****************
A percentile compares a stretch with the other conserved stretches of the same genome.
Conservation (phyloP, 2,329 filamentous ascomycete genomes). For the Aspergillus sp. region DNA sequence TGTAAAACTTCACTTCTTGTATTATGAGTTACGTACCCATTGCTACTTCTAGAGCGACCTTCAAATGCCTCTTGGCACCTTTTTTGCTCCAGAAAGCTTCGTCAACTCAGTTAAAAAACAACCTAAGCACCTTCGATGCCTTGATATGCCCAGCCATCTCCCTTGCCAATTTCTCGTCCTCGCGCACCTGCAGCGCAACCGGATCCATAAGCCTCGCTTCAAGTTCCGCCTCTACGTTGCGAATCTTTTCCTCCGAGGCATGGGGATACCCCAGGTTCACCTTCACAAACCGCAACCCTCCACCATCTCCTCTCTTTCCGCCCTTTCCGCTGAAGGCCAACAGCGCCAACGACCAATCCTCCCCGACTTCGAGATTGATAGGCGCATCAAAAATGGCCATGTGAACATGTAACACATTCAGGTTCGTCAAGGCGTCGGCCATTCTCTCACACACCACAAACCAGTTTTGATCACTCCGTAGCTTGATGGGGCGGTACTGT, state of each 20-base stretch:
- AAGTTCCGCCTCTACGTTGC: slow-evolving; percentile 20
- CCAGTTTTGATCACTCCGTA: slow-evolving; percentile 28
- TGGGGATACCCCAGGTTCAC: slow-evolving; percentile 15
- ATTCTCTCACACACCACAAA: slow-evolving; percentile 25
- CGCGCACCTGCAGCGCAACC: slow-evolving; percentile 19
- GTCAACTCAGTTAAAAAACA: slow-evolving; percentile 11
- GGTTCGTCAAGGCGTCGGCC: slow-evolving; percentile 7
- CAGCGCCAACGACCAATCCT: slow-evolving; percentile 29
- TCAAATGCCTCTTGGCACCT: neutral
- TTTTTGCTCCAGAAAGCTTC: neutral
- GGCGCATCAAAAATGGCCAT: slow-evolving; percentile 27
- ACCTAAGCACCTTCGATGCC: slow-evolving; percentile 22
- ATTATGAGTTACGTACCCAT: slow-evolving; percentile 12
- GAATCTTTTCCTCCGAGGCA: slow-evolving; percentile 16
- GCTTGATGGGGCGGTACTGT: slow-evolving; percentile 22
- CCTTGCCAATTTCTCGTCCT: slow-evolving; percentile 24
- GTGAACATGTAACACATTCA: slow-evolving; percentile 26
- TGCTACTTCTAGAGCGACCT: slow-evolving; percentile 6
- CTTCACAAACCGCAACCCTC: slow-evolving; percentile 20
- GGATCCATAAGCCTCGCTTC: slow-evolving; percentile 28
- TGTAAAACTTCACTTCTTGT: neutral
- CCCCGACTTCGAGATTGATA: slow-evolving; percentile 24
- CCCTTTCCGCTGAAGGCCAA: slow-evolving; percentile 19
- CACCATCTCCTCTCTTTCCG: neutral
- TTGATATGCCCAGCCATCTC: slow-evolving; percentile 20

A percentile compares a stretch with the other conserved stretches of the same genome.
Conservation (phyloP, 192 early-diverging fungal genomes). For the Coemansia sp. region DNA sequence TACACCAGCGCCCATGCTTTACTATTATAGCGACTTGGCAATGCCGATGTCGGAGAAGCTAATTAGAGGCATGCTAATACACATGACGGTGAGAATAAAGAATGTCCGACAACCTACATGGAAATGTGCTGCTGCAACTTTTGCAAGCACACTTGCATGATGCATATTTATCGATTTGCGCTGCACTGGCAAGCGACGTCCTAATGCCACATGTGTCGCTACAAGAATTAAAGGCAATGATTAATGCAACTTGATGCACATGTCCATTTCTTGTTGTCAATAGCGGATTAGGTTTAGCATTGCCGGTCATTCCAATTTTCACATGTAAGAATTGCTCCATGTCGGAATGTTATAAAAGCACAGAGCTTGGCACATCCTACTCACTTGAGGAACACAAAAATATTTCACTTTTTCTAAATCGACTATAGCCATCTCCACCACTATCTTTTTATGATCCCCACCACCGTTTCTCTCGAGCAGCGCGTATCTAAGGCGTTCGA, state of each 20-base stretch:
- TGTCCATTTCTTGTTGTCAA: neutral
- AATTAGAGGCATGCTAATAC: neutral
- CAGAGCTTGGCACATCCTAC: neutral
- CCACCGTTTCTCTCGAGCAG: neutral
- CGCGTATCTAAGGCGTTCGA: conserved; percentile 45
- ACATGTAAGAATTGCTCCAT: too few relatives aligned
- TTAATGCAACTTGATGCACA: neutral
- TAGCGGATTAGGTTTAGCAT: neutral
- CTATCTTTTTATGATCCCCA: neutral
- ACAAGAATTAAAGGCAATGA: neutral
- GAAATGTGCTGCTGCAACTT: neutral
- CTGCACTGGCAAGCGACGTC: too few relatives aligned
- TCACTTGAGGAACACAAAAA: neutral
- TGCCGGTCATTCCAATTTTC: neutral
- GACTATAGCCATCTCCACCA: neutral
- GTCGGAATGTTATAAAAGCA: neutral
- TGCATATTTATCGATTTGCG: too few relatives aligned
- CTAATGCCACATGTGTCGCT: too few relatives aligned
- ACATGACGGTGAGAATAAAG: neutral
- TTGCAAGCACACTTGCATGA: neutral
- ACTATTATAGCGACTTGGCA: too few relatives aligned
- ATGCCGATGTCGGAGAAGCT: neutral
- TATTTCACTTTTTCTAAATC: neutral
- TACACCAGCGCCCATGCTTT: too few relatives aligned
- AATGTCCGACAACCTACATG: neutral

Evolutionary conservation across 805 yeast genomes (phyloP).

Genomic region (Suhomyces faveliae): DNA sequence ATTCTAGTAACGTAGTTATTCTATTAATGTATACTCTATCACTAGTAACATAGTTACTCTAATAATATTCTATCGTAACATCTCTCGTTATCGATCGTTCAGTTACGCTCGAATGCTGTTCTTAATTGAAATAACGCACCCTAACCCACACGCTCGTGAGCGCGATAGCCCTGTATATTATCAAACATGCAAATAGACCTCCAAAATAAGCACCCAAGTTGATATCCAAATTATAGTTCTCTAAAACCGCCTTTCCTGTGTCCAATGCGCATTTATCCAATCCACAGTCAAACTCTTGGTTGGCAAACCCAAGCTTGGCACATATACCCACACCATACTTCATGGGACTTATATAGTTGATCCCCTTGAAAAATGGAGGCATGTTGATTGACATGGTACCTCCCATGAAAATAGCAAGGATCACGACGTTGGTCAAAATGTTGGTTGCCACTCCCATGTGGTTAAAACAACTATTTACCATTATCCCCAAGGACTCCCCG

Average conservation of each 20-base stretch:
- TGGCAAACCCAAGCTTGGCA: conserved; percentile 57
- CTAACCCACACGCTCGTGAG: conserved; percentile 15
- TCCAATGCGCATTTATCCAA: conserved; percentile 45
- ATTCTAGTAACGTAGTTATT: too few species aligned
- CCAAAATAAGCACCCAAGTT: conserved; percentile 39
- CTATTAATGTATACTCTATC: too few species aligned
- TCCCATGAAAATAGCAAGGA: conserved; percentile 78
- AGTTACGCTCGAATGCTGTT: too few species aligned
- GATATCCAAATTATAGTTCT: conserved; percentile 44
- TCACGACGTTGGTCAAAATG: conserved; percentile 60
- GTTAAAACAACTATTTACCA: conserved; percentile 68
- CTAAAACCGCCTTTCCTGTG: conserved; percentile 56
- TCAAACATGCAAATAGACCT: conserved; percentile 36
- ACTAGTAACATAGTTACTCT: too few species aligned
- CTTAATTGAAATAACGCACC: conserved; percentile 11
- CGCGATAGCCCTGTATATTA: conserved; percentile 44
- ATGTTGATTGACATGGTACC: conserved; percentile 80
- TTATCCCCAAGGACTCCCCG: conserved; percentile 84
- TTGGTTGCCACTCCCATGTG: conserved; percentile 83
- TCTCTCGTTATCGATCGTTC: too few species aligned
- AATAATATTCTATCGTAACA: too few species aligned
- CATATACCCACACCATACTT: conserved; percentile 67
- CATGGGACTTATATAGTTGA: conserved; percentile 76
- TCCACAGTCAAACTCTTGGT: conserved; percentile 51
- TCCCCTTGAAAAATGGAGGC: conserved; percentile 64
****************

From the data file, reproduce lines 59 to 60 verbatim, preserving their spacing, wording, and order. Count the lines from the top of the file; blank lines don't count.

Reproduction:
- CTAACCCACACGCTCGTGAG: conserved; percentile 15
- TCCAATGCGCATTTATCCAA: conserved; percentile 45